What parents need to know
Parents Need to Know
Parents need to know that this is a review of the PG-13-rated version of the movie and not the unrated DVD. Expect to find even more adult content in the unrated DVD. This crude comedy about two lust-driven teen boys is full of boundary-pushing sex and language content. The main characters are surrounded by -- and happily ogle -- hundreds of girls clad in the shortest of shorts and tiniest of bikinis. Boys are shown naked from both the back and front (private parts are covered by towels, etc. in the latter case). Though actual physical contact is limited to kissing and a few scenes of "grab ass," the characters are constantly talking and thinking about "hooking up." Not surprisingly then, the language can get vulgar and sexist -- and it's also peppered with "s--t" and the like. Underage characters drink, and there's some same-sex kissing and fondling; many of the gay characters are played very stereotypically, though it's all meant to be funny rather than disrespectful.
What's the story?
Shawn (Nicholas D'Agosto) and Nick (Eric Christian Olsen) are the cutest (and cockiest and most lecherous) football heroes in their high school. They conspire to ditch their summer football program so they can join three hundred teen girls at cheerleading camp instead. Their dreams come true, but over the course of the movie they also encounter the joy and pain of first love; unexpected friendships with spirited, larger-than-life characters; and a lesson in the art of giving instead of taking.
Is it any good?
FIRED UP is actually a fairly clever teen comedy in spots. That's if you can get past the strong language, some amateurish acting, a first-time director (Will Gluck) who's far from sure-handed when it comes to the camera, and cheerleading routines that are clumsily shot and show little pizazz. It's a movie about acting dumb and exhibiting outrageous behavior, but it's always self-aware of its outlandishness.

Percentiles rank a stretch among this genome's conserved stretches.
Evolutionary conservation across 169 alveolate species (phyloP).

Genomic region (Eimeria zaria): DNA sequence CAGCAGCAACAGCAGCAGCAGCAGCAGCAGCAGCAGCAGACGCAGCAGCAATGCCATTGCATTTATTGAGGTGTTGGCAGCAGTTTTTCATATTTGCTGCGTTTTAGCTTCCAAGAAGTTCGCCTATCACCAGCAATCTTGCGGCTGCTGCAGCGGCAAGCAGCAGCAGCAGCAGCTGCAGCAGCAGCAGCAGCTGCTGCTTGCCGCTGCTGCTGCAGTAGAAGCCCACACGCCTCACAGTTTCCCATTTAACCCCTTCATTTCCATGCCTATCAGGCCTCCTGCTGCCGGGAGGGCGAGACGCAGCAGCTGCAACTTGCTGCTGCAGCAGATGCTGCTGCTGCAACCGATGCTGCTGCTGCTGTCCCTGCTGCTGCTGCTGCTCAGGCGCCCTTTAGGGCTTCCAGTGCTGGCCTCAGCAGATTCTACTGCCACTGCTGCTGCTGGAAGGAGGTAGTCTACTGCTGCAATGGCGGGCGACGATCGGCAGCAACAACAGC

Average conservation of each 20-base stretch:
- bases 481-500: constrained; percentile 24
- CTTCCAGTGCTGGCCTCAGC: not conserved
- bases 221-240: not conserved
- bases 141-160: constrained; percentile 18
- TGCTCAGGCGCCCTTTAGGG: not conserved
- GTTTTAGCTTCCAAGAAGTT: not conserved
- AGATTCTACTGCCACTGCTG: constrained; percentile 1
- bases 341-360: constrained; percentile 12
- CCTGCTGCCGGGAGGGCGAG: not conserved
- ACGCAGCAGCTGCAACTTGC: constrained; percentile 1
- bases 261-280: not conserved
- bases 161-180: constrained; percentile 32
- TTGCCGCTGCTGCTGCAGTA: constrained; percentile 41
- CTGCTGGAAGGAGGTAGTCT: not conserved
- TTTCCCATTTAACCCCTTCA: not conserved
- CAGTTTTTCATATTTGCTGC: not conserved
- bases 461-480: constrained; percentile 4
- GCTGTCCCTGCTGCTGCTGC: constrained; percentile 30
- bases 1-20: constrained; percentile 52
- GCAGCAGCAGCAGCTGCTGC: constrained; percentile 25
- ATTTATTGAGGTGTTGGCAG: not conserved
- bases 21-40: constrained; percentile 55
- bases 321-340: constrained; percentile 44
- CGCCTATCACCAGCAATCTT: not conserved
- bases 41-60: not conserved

D'Agosto and Olsen are consistently adorable and aware of their own ridiculousness, and they have impressive comic timing and delivery. Also appealing are supporting actors David Walton, Adhir Kalyan, and John Michael Higgins (in the requisite role of the adult buffoon). They're all obviously having fun with their over-the-top performances and the movie's broad tone. Fired Up may not be a teen classic, but it has its moments.
Families can talk about...
Families can talk about the consequences of the characters' behavior. Is there any fall-out from their drinking or obsession with sex in the movie? Would there be stronger consequences in the real world?
How would you describe the filmmakers' attitude toward the boys' behavior? What role does Carly play in clarifying that attitude?
Unlike in many other sports movies with underdog heroes, the Tigers don't win the cheerleading competition. What does the movie say about winning, losing, and doing your best?
|Theatrical release date:||February 20, 2009|
|DVD/Streaming release date:||June 9, 2009|
|Cast:||Eric Christian Olsen, Nicholas D'Agosto, Sarah Roemer|
|Run time:||90 minutes|
|MPAA explanation:||crude and sexual content throughout, partial nudity, language and some teen partying|